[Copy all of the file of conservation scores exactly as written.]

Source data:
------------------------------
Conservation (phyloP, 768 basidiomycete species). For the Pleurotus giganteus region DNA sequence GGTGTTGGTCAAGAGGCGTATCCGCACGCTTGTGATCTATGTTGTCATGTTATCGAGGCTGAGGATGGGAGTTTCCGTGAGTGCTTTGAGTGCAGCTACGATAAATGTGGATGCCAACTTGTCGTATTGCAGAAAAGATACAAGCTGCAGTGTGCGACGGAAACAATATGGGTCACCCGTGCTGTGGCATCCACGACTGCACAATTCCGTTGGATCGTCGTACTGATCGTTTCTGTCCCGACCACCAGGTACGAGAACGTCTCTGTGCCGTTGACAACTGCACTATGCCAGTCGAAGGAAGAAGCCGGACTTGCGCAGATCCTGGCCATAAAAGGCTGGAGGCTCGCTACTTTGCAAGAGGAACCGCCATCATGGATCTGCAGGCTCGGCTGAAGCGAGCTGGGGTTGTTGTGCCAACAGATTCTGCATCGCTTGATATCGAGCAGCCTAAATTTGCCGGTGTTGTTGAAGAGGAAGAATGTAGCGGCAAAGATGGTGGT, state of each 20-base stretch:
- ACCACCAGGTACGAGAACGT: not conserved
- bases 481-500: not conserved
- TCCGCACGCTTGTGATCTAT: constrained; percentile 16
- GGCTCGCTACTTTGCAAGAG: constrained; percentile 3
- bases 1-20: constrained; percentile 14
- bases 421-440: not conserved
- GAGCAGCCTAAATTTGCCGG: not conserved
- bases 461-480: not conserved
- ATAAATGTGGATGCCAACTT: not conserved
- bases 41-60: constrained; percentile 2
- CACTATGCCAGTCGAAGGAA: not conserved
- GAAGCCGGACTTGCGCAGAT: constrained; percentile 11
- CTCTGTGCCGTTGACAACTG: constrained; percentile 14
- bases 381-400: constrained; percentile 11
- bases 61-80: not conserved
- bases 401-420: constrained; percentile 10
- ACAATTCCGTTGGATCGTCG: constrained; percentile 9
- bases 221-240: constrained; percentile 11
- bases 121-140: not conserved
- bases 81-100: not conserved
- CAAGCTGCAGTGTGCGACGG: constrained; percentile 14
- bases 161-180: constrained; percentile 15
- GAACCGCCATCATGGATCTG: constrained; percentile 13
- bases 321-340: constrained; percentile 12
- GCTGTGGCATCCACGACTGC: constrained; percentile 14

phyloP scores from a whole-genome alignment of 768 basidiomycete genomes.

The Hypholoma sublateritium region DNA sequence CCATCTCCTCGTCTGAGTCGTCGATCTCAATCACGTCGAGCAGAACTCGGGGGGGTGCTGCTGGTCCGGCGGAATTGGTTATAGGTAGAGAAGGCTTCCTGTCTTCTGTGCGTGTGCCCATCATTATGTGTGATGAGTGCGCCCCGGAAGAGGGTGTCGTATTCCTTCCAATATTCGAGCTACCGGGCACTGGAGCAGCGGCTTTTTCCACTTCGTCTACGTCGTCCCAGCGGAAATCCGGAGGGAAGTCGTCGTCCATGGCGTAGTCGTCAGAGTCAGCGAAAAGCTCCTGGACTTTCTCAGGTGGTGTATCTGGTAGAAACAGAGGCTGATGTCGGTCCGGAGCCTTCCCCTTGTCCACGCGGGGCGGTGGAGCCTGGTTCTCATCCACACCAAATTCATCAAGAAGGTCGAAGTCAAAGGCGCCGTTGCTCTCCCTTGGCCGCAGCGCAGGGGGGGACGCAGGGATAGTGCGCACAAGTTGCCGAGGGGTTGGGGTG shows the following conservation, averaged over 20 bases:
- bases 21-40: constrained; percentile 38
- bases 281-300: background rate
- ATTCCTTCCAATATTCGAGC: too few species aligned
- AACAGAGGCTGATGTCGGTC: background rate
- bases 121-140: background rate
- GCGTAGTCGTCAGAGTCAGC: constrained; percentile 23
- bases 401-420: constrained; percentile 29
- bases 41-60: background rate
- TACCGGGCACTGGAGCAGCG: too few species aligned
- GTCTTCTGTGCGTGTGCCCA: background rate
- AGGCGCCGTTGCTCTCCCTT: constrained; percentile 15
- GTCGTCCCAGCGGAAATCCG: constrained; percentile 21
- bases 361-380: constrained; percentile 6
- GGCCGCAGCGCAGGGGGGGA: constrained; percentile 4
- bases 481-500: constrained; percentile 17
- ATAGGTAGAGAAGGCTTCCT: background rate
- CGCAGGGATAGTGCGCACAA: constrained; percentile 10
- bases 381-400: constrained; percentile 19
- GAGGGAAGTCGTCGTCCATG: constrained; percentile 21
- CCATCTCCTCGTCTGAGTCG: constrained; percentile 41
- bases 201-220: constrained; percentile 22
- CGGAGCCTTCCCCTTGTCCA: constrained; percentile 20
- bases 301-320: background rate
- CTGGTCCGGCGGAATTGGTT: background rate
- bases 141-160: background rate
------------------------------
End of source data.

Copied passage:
Conservation (phyloP, 768 basidiomycete species). For the Pleurotus giganteus region DNA sequence GGTGTTGGTCAAGAGGCGTATCCGCACGCTTGTGATCTATGTTGTCATGTTATCGAGGCTGAGGATGGGAGTTTCCGTGAGTGCTTTGAGTGCAGCTACGATAAATGTGGATGCCAACTTGTCGTATTGCAGAAAAGATACAAGCTGCAGTGTGCGACGGAAACAATATGGGTCACCCGTGCTGTGGCATCCACGACTGCACAATTCCGTTGGATCGTCGTACTGATCGTTTCTGTCCCGACCACCAGGTACGAGAACGTCTCTGTGCCGTTGACAACTGCACTATGCCAGTCGAAGGAAGAAGCCGGACTTGCGCAGATCCTGGCCATAAAAGGCTGGAGGCTCGCTACTTTGCAAGAGGAACCGCCATCATGGATCTGCAGGCTCGGCTGAAGCGAGCTGGGGTTGTTGTGCCAACAGATTCTGCATCGCTTGATATCGAGCAGCCTAAATTTGCCGGTGTTGTTGAAGAGGAAGAATGTAGCGGCAAAGATGGTGGT, state of each 20-base stretch:
- ACCACCAGGTACGAGAACGT: not conserved
- bases 481-500: not conserved
- TCCGCACGCTTGTGATCTAT: constrained; percentile 16
- GGCTCGCTACTTTGCAAGAG: constrained; percentile 3
- bases 1-20: constrained; percentile 14
- bases 421-440: not conserved
- GAGCAGCCTAAATTTGCCGG: not conserved
- bases 461-480: not conserved
- ATAAATGTGGATGCCAACTT: not conserved
- bases 41-60: constrained; percentile 2
- CACTATGCCAGTCGAAGGAA: not conserved
- GAAGCCGGACTTGCGCAGAT: constrained; percentile 11
- CTCTGTGCCGTTGACAACTG: constrained; percentile 14
- bases 381-400: constrained; percentile 11
- bases 61-80: not conserved
- bases 401-420: constrained; percentile 10
- ACAATTCCGTTGGATCGTCG: constrained; percentile 9
- bases 221-240: constrained; percentile 11
- bases 121-140: not conserved
- bases 81-100: not conserved
- CAAGCTGCAGTGTGCGACGG: constrained; percentile 14
- bases 161-180: constrained; percentile 15
- GAACCGCCATCATGGATCTG: constrained; percentile 13
- bases 321-340: constrained; percentile 12
- GCTGTGGCATCCACGACTGC: constrained; percentile 14

phyloP scores from a whole-genome alignment of 768 basidiomycete genomes.

The Hypholoma sublateritium region DNA sequence CCATCTCCTCGTCTGAGTCGTCGATCTCAATCACGTCGAGCAGAACTCGGGGGGGTGCTGCTGGTCCGGCGGAATTGGTTATAGGTAGAGAAGGCTTCCTGTCTTCTGTGCGTGTGCCCATCATTATGTGTGATGAGTGCGCCCCGGAAGAGGGTGTCGTATTCCTTCCAATATTCGAGCTACCGGGCACTGGAGCAGCGGCTTTTTCCACTTCGTCTACGTCGTCCCAGCGGAAATCCGGAGGGAAGTCGTCGTCCATGGCGTAGTCGTCAGAGTCAGCGAAAAGCTCCTGGACTTTCTCAGGTGGTGTATCTGGTAGAAACAGAGGCTGATGTCGGTCCGGAGCCTTCCCCTTGTCCACGCGGGGCGGTGGAGCCTGGTTCTCATCCACACCAAATTCATCAAGAAGGTCGAAGTCAAAGGCGCCGTTGCTCTCCCTTGGCCGCAGCGCAGGGGGGGACGCAGGGATAGTGCGCACAAGTTGCCGAGGGGTTGGGGTG shows the following conservation, averaged over 20 bases:
- bases 21-40: constrained; percentile 38
- bases 281-300: background rate
- ATTCCTTCCAATATTCGAGC: too few species aligned
- AACAGAGGCTGATGTCGGTC: background rate
- bases 121-140: background rate
- GCGTAGTCGTCAGAGTCAGC: constrained; percentile 23
- bases 401-420: constrained; percentile 29
- bases 41-60: background rate
- TACCGGGCACTGGAGCAGCG: too few species aligned
- GTCTTCTGTGCGTGTGCCCA: background rate
- AGGCGCCGTTGCTCTCCCTT: constrained; percentile 15
- GTCGTCCCAGCGGAAATCCG: constrained; percentile 21
- bases 361-380: constrained; percentile 6
- GGCCGCAGCGCAGGGGGGGA: constrained; percentile 4
- bases 481-500: constrained; percentile 17
- ATAGGTAGAGAAGGCTTCCT: background rate
- CGCAGGGATAGTGCGCACAA: constrained; percentile 10
- bases 381-400: constrained; percentile 19
- GAGGGAAGTCGTCGTCCATG: constrained; percentile 21
- CCATCTCCTCGTCTGAGTCG: constrained; percentile 41
- bases 201-220: constrained; percentile 22
- CGGAGCCTTCCCCTTGTCCA: constrained; percentile 20
- bases 301-320: background rate
- CTGGTCCGGCGGAATTGGTT: background rate
- bases 141-160: background rate